DETROIT – People visiting Lake Michigan may be welcomed by an abundance of dead fish.
One species is experiencing a seasonal die-off extending from Muskegon, Michigan all the way up to Cross Village, Michigan – which is more than 200 miles north – and out to Lake Michigan’s Beaver Island.
Alewife, a small prey fish that can reach 2 to 9 inches in length, went through this summertime event frequently 20-60 years ago, but the occurrence has since been rare.
“The die-off is larger than normal this year and something we have not seen in years,” said Jay Wesley, Lake Michigan basin coordinator for the Michigan Department of Natural Resources.
The Michigan Department of Natural Resources believes the die-off is caused by a combination of poor over-winter conditions, temperature changes and spawning stress – not by pollution or disease.
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Not native to Michigan, alewives migrated from the Atlantic Ocean into the Great Lakes through the Welland Canal in the 1920s, the Michigan Department of Natural Resources said.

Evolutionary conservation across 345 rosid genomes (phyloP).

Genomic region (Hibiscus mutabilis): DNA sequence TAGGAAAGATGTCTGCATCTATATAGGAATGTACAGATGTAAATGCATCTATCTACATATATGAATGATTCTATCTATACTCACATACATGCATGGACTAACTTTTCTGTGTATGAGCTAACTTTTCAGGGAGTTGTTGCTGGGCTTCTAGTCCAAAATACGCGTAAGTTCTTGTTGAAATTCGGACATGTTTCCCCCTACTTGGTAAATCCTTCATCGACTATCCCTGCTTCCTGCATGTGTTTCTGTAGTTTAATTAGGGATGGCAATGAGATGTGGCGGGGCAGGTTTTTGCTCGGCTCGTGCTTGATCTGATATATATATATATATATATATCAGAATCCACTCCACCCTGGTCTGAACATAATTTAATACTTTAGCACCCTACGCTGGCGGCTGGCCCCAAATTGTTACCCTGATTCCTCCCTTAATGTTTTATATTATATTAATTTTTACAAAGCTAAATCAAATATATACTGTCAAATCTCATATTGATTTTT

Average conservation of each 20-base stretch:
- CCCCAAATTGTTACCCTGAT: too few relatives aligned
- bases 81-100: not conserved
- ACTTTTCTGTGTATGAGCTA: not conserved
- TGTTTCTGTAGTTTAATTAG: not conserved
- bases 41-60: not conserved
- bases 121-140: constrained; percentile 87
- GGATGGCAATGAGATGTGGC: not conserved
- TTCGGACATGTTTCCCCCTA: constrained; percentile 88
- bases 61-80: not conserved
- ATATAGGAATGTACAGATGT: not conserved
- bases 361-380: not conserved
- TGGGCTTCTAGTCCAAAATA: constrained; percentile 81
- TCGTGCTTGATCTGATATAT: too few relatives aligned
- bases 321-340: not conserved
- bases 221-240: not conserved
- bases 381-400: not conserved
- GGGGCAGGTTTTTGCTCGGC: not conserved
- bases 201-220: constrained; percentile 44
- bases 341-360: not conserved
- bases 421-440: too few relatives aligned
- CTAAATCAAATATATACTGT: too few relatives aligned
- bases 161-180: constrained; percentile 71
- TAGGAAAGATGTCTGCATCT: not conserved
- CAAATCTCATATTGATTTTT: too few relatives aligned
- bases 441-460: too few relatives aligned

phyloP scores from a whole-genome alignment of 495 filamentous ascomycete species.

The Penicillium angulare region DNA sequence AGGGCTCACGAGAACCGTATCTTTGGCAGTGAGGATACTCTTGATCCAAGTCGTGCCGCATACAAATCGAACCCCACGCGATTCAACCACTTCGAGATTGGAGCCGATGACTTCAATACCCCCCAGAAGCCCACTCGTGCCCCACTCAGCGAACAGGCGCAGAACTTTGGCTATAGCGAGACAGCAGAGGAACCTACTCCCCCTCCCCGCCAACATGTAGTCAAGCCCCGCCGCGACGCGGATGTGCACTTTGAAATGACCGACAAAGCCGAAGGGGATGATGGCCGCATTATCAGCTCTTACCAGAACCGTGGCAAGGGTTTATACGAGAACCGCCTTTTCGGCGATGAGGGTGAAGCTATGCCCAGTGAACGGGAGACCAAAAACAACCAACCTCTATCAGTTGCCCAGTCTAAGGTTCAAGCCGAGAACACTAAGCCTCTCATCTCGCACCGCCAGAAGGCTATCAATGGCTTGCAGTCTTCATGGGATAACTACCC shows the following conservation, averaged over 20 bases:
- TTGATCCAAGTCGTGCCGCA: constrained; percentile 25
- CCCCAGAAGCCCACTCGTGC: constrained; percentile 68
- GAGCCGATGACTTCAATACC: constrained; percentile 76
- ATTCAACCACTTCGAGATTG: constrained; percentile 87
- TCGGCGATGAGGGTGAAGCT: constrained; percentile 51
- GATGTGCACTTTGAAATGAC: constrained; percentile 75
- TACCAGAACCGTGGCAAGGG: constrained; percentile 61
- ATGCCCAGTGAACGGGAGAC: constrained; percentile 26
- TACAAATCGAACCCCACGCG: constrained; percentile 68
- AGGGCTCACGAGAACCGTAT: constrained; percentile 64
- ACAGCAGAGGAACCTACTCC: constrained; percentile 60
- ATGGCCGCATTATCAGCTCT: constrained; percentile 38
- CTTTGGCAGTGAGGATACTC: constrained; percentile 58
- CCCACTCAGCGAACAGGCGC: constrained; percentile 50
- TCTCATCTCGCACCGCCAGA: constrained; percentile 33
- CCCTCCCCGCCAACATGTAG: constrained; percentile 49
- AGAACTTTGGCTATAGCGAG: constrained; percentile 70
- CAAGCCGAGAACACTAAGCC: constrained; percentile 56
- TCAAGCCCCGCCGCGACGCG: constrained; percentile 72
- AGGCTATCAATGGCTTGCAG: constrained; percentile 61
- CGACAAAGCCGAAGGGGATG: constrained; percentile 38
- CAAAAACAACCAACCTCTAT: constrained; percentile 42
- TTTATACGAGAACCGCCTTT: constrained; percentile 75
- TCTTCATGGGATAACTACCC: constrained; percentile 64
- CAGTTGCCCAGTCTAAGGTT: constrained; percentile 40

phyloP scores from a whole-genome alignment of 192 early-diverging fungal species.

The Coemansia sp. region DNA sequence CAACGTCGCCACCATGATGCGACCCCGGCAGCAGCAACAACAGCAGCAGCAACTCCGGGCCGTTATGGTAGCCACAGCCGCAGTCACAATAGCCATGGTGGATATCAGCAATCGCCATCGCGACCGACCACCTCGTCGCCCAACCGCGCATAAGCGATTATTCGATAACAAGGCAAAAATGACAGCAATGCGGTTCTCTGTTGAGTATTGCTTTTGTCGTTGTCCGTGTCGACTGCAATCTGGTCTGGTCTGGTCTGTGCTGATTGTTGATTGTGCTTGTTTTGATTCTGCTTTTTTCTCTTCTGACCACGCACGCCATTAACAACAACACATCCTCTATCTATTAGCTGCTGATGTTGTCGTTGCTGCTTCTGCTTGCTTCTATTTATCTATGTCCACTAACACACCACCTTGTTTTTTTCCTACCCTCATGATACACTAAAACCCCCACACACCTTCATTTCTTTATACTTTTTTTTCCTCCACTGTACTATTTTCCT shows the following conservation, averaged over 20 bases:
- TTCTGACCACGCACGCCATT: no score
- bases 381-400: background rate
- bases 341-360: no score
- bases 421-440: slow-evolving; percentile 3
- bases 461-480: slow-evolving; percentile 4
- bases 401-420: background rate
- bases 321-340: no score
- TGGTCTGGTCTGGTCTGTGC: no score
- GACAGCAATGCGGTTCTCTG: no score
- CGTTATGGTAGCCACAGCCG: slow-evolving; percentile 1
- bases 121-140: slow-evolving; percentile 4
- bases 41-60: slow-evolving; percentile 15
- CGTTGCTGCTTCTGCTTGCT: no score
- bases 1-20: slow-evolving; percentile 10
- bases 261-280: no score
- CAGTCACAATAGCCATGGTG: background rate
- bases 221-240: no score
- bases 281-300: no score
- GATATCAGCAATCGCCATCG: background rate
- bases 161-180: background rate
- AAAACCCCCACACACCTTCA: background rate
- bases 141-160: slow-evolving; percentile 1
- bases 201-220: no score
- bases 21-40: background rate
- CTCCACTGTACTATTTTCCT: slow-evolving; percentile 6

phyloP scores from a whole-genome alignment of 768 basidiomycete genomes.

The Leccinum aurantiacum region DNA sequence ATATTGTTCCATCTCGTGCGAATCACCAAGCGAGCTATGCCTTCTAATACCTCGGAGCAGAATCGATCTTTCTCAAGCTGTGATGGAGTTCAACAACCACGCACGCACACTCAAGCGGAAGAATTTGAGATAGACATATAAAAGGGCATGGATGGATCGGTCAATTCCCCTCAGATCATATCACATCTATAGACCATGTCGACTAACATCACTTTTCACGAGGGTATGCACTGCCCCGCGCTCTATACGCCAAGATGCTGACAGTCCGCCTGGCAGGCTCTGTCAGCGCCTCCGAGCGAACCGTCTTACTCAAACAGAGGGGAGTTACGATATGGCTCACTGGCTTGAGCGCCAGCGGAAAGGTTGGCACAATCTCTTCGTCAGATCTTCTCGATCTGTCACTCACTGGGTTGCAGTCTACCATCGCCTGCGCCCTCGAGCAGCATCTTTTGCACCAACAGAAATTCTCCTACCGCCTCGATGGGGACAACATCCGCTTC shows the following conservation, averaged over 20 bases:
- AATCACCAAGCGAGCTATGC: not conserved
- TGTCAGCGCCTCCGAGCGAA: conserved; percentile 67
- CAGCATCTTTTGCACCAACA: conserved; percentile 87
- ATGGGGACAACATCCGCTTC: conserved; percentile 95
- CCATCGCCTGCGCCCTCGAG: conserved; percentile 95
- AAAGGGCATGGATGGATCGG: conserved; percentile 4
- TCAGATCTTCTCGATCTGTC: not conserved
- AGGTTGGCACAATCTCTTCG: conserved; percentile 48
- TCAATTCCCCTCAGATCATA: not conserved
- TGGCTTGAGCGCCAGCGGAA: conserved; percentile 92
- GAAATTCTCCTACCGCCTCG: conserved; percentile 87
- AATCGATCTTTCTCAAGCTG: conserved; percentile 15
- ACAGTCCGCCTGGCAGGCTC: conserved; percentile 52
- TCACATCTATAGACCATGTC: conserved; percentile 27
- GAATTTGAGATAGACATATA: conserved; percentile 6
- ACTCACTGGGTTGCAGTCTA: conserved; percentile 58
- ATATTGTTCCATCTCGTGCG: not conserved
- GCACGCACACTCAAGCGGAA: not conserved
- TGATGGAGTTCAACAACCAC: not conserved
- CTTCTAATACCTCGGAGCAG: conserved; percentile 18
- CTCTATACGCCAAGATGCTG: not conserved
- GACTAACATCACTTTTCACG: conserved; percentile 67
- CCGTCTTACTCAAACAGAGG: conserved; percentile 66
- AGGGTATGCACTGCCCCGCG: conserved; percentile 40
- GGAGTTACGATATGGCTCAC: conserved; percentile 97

The Michigan Department of Natural Resources also said the small fish spend most of the year in deep, cold waters, migrating to the nearshore areas to spawn and search for food. Some alewives come out of winter in a weakened state and don’t tolerate changing conditions such as large temperature swings, the DNR said.
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The Michigan Department of Natural Resources along with federal agencies annually collect alewives to evaluate their condition and abundance in Lake Michigan.
This article originally appeared on Detroit Free Press: Lake Michigan shores collect dead alewife fish in rare die-off
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